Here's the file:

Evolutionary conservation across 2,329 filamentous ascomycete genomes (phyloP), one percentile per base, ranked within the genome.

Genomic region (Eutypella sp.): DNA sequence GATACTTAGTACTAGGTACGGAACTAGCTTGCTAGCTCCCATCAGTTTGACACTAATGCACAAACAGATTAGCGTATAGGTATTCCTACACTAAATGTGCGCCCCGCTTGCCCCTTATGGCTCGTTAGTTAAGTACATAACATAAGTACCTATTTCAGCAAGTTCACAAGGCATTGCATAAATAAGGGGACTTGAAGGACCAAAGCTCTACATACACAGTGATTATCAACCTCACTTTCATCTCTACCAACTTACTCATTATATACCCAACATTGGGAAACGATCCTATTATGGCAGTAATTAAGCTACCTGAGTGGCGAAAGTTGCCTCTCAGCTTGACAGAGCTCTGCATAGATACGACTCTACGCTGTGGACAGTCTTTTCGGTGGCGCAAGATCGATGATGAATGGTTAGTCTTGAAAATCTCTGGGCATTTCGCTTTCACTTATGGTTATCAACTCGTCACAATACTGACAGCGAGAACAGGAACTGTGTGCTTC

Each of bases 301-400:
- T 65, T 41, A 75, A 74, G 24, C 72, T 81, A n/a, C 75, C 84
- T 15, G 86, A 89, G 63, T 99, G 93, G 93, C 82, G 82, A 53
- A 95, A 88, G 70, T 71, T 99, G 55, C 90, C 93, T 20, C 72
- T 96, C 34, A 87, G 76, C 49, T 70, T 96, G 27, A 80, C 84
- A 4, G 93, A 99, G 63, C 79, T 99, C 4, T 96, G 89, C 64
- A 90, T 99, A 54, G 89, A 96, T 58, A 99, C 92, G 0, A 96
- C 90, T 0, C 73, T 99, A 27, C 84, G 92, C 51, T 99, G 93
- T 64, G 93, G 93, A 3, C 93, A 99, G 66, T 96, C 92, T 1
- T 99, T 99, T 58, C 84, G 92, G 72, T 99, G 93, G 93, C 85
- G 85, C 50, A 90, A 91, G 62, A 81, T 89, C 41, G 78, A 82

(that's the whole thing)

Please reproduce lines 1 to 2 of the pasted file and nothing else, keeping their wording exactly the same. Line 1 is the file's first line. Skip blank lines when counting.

Evolutionary conservation across 2,329 filamentous ascomycete genomes (phyloP), one percentile per base, ranked within the genome.

Genomic region (Eutypella sp.): DNA sequence GATACTTAGTACTAGGTACGGAACTAGCTTGCTAGCTCCCATCAGTTTGACACTAATGCACAAACAGATTAGCGTATAGGTATTCCTACACTAAATGTGCGCCCCGCTTGCCCCTTATGGCTCGTTAGTTAAGTACATAACATAAGTACCTATTTCAGCAAGTTCACAAGGCATTGCATAAATAAGGGGACTTGAAGGACCAAAGCTCTACATACACAGTGATTATCAACCTCACTTTCATCTCTACCAACTTACTCATTATATACCCAACATTGGGAAACGATCCTATTATGGCAGTAATTAAGCTACCTGAGTGGCGAAAGTTGCCTCTCAGCTTGACAGAGCTCTGCATAGATACGACTCTACGCTGTGGACAGTCTTTTCGGTGGCGCAAGATCGATGATGAATGGTTAGTCTTGAAAATCTCTGGGCATTTCGCTTTCACTTATGGTTATCAACTCGTCACAATACTGACAGCGAGAACAGGAACTGTGTGCTTC